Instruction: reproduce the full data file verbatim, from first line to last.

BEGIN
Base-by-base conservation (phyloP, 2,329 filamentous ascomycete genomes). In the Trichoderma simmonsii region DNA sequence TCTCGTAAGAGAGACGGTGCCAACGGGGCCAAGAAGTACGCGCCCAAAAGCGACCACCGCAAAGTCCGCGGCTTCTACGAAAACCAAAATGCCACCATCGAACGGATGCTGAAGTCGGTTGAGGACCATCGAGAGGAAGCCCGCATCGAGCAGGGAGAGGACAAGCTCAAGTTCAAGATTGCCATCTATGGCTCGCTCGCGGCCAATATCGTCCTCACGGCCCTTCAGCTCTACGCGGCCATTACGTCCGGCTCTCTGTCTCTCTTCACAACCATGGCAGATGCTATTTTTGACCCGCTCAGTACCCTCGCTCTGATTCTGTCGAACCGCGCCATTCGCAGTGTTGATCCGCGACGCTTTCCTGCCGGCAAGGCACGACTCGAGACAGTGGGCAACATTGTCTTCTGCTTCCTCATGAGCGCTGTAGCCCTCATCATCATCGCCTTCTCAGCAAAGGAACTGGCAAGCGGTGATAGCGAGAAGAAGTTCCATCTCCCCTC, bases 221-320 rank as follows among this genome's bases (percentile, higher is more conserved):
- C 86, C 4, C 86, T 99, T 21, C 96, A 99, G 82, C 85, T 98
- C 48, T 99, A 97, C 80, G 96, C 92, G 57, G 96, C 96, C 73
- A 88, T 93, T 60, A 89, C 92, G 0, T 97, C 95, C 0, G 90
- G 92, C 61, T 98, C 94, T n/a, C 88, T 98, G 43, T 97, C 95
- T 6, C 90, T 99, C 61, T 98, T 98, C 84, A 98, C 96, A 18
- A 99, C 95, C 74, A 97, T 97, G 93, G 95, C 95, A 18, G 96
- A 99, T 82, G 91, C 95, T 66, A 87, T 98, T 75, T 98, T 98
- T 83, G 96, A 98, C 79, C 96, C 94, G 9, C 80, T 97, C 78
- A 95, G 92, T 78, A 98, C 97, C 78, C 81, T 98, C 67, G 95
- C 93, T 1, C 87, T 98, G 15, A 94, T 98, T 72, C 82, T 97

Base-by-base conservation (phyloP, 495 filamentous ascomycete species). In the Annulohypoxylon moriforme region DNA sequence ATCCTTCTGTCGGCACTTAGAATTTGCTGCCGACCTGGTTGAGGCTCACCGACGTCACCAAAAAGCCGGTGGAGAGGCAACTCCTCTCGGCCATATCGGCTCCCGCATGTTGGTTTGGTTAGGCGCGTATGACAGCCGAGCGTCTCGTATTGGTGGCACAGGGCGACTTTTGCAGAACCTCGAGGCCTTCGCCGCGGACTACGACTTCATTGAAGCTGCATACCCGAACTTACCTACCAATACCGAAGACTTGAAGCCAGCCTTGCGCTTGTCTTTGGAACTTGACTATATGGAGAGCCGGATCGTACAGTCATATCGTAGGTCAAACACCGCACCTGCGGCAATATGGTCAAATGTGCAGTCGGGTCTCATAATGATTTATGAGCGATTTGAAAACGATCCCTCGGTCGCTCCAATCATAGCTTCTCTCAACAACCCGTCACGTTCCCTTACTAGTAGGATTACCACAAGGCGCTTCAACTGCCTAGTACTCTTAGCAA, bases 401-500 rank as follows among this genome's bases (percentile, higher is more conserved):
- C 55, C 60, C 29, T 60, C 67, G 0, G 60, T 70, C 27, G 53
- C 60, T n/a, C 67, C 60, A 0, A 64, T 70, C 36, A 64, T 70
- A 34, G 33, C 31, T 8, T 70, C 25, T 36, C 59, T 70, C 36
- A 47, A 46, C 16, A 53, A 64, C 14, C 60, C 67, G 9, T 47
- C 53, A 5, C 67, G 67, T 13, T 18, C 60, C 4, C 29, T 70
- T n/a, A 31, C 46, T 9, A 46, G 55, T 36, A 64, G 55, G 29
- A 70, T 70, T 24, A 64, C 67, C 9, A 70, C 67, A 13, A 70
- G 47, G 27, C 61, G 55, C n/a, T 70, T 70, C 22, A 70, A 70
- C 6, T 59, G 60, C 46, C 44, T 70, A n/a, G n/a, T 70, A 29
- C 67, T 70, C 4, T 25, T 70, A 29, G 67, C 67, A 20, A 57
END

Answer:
Base-by-base conservation (phyloP, 2,329 filamentous ascomycete genomes). In the Trichoderma simmonsii region DNA sequence TCTCGTAAGAGAGACGGTGCCAACGGGGCCAAGAAGTACGCGCCCAAAAGCGACCACCGCAAAGTCCGCGGCTTCTACGAAAACCAAAATGCCACCATCGAACGGATGCTGAAGTCGGTTGAGGACCATCGAGAGGAAGCCCGCATCGAGCAGGGAGAGGACAAGCTCAAGTTCAAGATTGCCATCTATGGCTCGCTCGCGGCCAATATCGTCCTCACGGCCCTTCAGCTCTACGCGGCCATTACGTCCGGCTCTCTGTCTCTCTTCACAACCATGGCAGATGCTATTTTTGACCCGCTCAGTACCCTCGCTCTGATTCTGTCGAACCGCGCCATTCGCAGTGTTGATCCGCGACGCTTTCCTGCCGGCAAGGCACGACTCGAGACAGTGGGCAACATTGTCTTCTGCTTCCTCATGAGCGCTGTAGCCCTCATCATCATCGCCTTCTCAGCAAAGGAACTGGCAAGCGGTGATAGCGAGAAGAAGTTCCATCTCCCCTC, bases 221-320 rank as follows among this genome's bases (percentile, higher is more conserved):
- C 86, C 4, C 86, T 99, T 21, C 96, A 99, G 82, C 85, T 98
- C 48, T 99, A 97, C 80, G 96, C 92, G 57, G 96, C 96, C 73
- A 88, T 93, T 60, A 89, C 92, G 0, T 97, C 95, C 0, G 90
- G 92, C 61, T 98, C 94, T n/a, C 88, T 98, G 43, T 97, C 95
- T 6, C 90, T 99, C 61, T 98, T 98, C 84, A 98, C 96, A 18
- A 99, C 95, C 74, A 97, T 97, G 93, G 95, C 95, A 18, G 96
- A 99, T 82, G 91, C 95, T 66, A 87, T 98, T 75, T 98, T 98
- T 83, G 96, A 98, C 79, C 96, C 94, G 9, C 80, T 97, C 78
- A 95, G 92, T 78, A 98, C 97, C 78, C 81, T 98, C 67, G 95
- C 93, T 1, C 87, T 98, G 15, A 94, T 98, T 72, C 82, T 97

Base-by-base conservation (phyloP, 495 filamentous ascomycete species). In the Annulohypoxylon moriforme region DNA sequence ATCCTTCTGTCGGCACTTAGAATTTGCTGCCGACCTGGTTGAGGCTCACCGACGTCACCAAAAAGCCGGTGGAGAGGCAACTCCTCTCGGCCATATCGGCTCCCGCATGTTGGTTTGGTTAGGCGCGTATGACAGCCGAGCGTCTCGTATTGGTGGCACAGGGCGACTTTTGCAGAACCTCGAGGCCTTCGCCGCGGACTACGACTTCATTGAAGCTGCATACCCGAACTTACCTACCAATACCGAAGACTTGAAGCCAGCCTTGCGCTTGTCTTTGGAACTTGACTATATGGAGAGCCGGATCGTACAGTCATATCGTAGGTCAAACACCGCACCTGCGGCAATATGGTCAAATGTGCAGTCGGGTCTCATAATGATTTATGAGCGATTTGAAAACGATCCCTCGGTCGCTCCAATCATAGCTTCTCTCAACAACCCGTCACGTTCCCTTACTAGTAGGATTACCACAAGGCGCTTCAACTGCCTAGTACTCTTAGCAA, bases 401-500 rank as follows among this genome's bases (percentile, higher is more conserved):
- C 55, C 60, C 29, T 60, C 67, G 0, G 60, T 70, C 27, G 53
- C 60, T n/a, C 67, C 60, A 0, A 64, T 70, C 36, A 64, T 70
- A 34, G 33, C 31, T 8, T 70, C 25, T 36, C 59, T 70, C 36
- A 47, A 46, C 16, A 53, A 64, C 14, C 60, C 67, G 9, T 47
- C 53, A 5, C 67, G 67, T 13, T 18, C 60, C 4, C 29, T 70
- T n/a, A 31, C 46, T 9, A 46, G 55, T 36, A 64, G 55, G 29
- A 70, T 70, T 24, A 64, C 67, C 9, A 70, C 67, A 13, A 70
- G 47, G 27, C 61, G 55, C n/a, T 70, T 70, C 22, A 70, A 70
- C 6, T 59, G 60, C 46, C 44, T 70, A n/a, G n/a, T 70, A 29
- C 67, T 70, C 4, T 25, T 70, A 29, G 67, C 67, A 20, A 57